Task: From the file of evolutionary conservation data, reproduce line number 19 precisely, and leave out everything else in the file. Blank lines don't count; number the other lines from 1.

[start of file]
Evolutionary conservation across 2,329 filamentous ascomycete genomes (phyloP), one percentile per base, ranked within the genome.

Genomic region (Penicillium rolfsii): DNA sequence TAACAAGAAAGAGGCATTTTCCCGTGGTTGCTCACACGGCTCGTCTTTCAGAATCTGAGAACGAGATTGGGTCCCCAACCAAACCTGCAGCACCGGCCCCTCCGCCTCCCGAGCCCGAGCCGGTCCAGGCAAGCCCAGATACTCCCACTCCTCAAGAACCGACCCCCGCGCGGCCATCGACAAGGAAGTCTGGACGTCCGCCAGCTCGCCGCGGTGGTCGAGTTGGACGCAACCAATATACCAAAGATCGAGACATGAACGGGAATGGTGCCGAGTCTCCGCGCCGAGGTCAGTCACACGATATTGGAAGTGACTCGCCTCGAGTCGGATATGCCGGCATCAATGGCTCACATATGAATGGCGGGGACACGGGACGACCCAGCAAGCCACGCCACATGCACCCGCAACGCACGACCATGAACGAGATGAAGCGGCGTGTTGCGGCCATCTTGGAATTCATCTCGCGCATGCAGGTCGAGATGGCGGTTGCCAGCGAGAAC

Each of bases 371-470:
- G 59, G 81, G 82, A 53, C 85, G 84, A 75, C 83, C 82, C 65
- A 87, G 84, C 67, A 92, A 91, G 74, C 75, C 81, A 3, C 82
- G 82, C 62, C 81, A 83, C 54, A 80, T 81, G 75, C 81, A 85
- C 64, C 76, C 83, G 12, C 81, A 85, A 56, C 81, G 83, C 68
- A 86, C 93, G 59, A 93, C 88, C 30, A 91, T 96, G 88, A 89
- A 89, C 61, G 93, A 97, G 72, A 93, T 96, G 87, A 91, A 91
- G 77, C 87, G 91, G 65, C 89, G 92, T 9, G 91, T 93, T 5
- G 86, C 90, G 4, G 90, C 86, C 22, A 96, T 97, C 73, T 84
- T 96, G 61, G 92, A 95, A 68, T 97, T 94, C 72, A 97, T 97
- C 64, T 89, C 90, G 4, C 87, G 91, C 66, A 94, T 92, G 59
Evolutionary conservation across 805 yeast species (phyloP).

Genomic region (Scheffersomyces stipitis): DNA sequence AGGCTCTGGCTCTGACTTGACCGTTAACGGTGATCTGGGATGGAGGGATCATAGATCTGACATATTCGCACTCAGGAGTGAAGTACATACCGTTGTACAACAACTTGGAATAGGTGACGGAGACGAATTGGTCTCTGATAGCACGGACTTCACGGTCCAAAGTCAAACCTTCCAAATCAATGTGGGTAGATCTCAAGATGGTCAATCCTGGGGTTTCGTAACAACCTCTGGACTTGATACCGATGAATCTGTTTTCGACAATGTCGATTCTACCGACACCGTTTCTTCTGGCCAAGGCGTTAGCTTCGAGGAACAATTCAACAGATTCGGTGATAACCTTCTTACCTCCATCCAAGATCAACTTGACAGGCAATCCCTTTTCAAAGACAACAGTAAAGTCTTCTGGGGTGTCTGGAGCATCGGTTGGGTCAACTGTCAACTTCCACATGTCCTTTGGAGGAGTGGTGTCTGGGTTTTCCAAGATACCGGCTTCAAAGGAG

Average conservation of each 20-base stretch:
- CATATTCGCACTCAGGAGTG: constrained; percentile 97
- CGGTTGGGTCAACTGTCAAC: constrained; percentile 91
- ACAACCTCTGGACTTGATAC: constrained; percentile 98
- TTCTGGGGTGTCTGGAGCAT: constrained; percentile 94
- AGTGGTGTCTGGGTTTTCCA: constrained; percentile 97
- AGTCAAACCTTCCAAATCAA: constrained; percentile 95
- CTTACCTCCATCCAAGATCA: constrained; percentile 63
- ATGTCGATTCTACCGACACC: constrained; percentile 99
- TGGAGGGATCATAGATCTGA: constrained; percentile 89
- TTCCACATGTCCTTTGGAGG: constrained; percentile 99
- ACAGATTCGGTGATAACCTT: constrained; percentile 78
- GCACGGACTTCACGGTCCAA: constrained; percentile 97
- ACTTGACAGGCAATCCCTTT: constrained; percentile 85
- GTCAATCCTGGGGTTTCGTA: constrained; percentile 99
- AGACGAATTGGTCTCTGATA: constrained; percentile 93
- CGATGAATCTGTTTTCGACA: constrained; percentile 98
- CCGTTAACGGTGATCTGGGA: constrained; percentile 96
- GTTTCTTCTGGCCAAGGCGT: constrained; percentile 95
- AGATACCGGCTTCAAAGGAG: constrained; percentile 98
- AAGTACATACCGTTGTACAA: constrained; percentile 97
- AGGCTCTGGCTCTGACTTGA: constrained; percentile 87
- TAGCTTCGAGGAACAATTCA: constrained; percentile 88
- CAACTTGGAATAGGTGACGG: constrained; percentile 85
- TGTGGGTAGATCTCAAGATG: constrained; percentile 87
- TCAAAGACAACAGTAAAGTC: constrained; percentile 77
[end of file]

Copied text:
- ACAACCTCTGGACTTGATAC: constrained; percentile 98